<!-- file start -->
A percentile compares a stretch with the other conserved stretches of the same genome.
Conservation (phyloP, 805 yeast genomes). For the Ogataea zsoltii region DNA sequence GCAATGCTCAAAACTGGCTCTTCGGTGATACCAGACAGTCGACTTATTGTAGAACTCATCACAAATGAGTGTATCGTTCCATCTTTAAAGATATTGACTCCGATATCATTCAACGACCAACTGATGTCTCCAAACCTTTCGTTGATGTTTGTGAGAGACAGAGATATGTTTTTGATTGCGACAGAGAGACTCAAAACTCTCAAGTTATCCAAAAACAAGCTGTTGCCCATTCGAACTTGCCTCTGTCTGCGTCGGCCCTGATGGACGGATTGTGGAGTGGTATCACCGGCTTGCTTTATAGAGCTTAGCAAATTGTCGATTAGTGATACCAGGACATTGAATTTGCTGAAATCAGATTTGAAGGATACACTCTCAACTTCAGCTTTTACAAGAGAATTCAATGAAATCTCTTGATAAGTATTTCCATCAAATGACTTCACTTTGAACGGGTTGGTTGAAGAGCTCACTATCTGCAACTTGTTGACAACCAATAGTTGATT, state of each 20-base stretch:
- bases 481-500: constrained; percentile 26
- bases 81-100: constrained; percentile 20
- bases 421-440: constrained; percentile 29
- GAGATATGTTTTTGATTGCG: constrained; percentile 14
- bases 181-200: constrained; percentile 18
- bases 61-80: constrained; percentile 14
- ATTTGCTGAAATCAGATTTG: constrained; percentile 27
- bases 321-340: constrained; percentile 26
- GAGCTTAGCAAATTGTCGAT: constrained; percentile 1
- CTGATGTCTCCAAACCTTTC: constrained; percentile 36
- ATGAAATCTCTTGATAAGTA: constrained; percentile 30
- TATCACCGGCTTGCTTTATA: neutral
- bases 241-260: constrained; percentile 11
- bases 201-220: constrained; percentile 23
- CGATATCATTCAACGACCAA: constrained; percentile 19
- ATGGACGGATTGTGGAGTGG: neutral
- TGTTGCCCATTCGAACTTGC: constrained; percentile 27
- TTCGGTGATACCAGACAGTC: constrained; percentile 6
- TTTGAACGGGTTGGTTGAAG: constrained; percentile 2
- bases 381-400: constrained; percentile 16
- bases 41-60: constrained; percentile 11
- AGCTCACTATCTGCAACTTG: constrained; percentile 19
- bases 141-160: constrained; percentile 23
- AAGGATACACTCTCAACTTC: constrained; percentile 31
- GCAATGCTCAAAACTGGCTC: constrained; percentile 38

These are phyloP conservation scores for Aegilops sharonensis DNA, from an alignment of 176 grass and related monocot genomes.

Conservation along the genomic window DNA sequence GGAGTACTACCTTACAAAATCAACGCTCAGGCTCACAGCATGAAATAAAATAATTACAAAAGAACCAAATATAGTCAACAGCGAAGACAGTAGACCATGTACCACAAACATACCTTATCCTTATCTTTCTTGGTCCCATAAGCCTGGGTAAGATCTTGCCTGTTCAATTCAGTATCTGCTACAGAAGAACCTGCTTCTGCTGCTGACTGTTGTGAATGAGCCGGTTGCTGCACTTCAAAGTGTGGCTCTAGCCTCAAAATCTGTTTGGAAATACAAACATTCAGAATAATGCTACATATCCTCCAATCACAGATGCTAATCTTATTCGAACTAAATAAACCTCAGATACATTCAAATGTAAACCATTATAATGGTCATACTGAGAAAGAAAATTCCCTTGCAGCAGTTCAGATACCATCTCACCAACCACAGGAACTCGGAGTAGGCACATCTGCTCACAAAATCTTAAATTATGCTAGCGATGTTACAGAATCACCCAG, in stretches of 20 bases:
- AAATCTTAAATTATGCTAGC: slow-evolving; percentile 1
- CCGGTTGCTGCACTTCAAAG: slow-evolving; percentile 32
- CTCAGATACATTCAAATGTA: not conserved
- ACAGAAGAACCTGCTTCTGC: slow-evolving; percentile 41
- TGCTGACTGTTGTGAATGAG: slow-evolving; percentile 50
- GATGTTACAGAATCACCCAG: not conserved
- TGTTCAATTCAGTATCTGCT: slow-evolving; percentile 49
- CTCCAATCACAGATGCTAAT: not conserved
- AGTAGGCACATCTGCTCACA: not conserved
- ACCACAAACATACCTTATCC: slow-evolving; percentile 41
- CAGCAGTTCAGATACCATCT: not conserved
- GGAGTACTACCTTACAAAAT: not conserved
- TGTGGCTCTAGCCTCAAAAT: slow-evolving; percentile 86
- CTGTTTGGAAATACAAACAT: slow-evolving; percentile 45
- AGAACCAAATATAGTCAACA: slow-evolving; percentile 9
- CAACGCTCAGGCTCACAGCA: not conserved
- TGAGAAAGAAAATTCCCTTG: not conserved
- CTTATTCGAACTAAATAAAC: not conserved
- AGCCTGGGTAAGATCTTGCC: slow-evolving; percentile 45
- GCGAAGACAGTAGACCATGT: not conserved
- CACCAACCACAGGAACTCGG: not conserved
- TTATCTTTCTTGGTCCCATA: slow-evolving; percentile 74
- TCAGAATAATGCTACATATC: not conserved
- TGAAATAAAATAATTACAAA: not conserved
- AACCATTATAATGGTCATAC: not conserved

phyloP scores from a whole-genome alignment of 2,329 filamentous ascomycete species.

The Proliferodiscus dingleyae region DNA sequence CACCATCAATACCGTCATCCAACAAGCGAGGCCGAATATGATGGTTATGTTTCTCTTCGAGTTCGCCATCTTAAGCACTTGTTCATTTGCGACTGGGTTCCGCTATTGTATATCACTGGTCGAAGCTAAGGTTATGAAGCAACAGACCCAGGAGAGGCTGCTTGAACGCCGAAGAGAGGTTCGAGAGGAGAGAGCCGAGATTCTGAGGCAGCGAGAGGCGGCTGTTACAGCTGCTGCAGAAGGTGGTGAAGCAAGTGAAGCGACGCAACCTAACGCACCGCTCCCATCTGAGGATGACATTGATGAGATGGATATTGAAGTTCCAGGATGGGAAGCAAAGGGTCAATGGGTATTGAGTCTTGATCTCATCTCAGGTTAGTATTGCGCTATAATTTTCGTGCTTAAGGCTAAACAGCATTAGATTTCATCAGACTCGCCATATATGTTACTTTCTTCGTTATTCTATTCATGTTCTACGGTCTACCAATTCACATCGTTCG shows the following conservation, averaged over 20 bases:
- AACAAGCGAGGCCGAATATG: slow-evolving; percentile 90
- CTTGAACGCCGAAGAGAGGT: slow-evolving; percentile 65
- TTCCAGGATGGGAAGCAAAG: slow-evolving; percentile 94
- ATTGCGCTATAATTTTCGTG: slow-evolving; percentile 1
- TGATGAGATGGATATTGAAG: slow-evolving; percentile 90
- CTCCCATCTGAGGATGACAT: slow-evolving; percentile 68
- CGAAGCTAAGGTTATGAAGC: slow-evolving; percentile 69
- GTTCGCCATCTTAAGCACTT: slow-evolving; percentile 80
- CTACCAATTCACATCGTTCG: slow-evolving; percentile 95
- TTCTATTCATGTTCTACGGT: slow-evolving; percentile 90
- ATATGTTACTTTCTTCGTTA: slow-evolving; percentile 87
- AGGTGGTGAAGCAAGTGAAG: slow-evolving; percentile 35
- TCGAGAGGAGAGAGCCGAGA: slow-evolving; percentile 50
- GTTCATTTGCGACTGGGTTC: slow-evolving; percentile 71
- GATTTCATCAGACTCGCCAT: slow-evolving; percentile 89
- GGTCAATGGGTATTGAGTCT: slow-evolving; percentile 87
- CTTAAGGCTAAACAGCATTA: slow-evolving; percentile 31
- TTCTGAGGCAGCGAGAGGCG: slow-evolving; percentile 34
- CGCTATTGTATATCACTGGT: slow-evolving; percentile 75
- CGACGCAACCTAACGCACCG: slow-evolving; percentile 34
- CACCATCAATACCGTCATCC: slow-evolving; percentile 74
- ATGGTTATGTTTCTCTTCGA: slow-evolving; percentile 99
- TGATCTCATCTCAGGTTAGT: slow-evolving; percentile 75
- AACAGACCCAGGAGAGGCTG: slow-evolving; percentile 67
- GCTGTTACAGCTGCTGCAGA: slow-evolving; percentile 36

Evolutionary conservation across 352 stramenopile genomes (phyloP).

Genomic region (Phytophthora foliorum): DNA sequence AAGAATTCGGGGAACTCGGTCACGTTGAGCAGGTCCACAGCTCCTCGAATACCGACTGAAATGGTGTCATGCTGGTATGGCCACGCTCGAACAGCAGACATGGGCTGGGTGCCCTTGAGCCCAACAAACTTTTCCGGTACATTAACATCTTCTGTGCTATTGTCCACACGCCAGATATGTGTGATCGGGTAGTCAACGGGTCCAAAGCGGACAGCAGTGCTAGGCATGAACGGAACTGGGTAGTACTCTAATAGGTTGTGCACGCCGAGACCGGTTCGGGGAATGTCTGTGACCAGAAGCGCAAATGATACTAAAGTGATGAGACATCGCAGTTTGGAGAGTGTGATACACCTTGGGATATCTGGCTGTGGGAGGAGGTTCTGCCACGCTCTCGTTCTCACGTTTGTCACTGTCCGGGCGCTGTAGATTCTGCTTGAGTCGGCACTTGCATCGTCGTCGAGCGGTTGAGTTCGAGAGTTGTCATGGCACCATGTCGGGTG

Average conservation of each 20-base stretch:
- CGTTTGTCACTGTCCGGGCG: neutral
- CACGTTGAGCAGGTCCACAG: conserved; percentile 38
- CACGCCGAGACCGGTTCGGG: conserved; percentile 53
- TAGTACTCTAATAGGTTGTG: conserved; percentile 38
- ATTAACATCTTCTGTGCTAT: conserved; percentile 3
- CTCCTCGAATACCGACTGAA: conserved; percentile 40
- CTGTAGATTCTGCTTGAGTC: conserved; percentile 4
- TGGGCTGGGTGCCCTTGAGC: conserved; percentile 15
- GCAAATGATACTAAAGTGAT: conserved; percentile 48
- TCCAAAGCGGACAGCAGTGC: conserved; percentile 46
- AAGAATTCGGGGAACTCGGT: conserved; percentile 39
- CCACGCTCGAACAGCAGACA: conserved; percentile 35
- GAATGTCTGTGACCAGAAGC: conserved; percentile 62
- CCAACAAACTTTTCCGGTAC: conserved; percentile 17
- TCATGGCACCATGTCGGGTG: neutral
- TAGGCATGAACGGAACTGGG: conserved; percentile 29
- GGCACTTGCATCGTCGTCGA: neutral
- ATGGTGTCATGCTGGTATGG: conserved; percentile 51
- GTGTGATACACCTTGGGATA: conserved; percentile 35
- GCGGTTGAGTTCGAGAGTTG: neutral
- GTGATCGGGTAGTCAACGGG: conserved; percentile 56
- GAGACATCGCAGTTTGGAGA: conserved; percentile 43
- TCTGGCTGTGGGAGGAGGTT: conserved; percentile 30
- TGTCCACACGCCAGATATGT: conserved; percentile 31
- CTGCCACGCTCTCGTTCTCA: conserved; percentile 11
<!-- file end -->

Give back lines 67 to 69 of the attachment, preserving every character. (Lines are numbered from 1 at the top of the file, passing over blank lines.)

- ATATGTTACTTTCTTCGTTA: slow-evolving; percentile 87
- AGGTGGTGAAGCAAGTGAAG: slow-evolving; percentile 35
- TCGAGAGGAGAGAGCCGAGA: slow-evolving; percentile 50